Core Concepts
An overview of some of the main patterns and concepts used in hexagon
How Hexagon.js is structured
Hexagon is comprised of many modules, each of which aim to cover one particular situation. The types of modules are grouped into three categories:
CSS only
These modules are mostly concerned with styling items on the page that can already be created with standard html (buttons, inputs, static structures like labels and notices). For these modules only hexagon.css needs to be included on the page.
Javascript + CSS components
These modules are components that have a JavaScript api, and require JavaScript to function. As a result, the JavaScript of hexagon.js must be included on the page for these to work. The types of modules included in this group are dropdowns, menus, graphs, sliders, etc.
These are JavaScript utility methods for performing common actions such as selecting and modifying parts of the dom, working with arrays and various collection types (Set, Map, List).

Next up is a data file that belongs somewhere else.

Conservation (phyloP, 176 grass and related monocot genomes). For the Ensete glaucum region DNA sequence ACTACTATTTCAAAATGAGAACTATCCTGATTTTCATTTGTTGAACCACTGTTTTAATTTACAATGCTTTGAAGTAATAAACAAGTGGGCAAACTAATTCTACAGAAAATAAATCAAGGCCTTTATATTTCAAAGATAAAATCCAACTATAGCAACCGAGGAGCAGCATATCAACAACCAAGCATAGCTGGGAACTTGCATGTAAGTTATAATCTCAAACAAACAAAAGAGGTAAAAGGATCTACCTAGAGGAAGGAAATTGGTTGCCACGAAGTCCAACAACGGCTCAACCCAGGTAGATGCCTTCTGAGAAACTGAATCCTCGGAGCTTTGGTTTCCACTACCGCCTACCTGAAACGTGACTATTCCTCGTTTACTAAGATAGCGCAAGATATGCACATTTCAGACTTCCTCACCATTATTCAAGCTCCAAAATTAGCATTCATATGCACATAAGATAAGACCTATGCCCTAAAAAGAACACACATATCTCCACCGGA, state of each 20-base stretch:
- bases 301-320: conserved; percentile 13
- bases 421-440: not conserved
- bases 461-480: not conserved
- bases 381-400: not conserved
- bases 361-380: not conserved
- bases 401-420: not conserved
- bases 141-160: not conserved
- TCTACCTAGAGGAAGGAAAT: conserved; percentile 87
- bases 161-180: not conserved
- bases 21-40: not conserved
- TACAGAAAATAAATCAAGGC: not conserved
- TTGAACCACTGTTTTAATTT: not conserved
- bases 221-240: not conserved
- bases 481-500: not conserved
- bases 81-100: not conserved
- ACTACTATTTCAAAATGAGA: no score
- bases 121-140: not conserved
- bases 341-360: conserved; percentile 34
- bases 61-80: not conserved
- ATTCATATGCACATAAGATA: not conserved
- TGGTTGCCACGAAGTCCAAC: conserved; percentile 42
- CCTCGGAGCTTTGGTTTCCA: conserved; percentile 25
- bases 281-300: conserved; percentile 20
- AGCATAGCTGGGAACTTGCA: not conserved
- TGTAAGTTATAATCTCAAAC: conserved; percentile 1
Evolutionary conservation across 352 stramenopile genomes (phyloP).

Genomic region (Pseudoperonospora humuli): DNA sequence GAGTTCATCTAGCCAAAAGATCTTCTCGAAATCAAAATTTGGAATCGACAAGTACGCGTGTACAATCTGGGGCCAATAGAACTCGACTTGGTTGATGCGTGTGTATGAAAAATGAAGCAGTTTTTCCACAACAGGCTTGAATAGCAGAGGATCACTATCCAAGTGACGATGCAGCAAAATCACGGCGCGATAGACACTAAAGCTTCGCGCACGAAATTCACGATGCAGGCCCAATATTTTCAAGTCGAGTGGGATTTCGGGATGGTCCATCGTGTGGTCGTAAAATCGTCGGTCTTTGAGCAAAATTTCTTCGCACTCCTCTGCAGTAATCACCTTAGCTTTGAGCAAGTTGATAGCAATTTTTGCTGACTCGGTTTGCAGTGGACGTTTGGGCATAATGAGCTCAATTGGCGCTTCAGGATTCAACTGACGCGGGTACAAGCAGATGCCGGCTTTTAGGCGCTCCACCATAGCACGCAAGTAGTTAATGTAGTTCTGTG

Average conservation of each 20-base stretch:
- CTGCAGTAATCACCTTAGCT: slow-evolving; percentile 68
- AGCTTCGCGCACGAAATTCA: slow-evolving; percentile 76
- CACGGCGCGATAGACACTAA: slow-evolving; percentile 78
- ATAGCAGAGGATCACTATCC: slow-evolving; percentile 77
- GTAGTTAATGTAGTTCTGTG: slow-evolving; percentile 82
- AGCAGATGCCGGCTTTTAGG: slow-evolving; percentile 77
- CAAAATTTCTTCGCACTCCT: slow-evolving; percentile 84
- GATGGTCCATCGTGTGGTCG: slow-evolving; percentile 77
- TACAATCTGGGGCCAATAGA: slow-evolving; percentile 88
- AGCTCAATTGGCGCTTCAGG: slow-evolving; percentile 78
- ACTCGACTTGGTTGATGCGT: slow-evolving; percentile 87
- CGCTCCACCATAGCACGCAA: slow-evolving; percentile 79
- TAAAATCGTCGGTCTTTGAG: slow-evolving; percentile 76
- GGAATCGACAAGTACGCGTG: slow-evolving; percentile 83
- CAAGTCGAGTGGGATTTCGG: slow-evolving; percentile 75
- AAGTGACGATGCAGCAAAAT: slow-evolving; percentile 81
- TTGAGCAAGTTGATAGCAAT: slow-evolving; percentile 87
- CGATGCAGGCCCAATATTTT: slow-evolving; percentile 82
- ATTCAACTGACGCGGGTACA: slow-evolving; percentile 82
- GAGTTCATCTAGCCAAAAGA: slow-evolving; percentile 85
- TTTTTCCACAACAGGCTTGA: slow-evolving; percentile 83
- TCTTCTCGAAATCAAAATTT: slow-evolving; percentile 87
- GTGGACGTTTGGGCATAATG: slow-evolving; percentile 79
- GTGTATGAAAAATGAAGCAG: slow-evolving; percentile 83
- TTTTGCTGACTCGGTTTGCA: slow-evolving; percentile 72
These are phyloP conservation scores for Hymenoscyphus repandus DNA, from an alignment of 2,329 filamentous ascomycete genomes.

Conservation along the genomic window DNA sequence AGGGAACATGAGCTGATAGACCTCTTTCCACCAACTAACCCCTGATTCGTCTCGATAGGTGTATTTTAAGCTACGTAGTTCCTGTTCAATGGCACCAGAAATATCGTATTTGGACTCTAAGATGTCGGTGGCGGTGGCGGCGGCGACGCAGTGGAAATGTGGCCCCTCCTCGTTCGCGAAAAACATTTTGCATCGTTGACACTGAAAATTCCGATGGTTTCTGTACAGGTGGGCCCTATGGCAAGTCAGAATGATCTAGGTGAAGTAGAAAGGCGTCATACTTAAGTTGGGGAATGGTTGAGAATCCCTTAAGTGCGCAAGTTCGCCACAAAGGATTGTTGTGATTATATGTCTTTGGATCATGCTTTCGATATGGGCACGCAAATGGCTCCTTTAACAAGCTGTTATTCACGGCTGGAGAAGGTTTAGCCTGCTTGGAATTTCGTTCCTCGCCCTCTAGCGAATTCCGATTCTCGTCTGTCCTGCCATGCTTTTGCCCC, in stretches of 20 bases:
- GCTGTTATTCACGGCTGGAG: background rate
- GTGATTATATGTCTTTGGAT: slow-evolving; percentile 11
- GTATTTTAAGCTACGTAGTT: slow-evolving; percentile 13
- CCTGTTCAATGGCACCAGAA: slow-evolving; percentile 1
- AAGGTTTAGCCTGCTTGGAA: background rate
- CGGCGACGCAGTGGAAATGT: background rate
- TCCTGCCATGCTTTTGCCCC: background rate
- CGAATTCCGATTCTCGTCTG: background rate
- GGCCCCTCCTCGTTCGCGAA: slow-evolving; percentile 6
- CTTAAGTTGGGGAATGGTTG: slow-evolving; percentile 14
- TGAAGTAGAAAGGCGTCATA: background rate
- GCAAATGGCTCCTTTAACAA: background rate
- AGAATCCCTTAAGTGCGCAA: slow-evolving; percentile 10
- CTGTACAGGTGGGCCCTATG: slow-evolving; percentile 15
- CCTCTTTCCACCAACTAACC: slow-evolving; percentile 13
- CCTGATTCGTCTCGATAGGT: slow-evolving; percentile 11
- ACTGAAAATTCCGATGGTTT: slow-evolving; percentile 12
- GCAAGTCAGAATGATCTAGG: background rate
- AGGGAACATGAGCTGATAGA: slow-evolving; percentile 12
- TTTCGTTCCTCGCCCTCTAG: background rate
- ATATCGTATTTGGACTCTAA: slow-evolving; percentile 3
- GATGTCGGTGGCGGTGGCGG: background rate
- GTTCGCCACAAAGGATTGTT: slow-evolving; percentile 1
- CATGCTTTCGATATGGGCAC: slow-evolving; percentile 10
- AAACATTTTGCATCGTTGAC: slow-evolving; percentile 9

Common patterns in Hexagon.js
Almost all components in hexagon are constructed using this pattern:
var instance = new ComponentName(selector, options)
selector can be an Element, or an css selector string
options is an object where all the options for an object can be configured. To use the default behaviour the options parameter may be left off.
Setter/Getters + chaining
Throughout the api, most methods can be used to both set and get properties:
menu.value()      // this will get the value of the menu
menu.value('one') // this will set the value of the menu to 'one'
When setting values, the instance will be returned so that you can perform further chaining:
  .items(['one', 'two', 'three'])  // returns the menu
  .value('one')                    // also returns the menu since we are setting a value
Sometimes an argument is required when getting a value. Here is an example from the selection api:
hx.select('#bob').attr('disabled')  // this returns the value of the disabled attribute
hx.select('#bob').attr('disabled', 'disabled') // sets the value of the disabled attribute
The same idea applies when multiple arguments are involved; leaving off the last argument will cause a value to be retrieved, and including the last argument will set the value.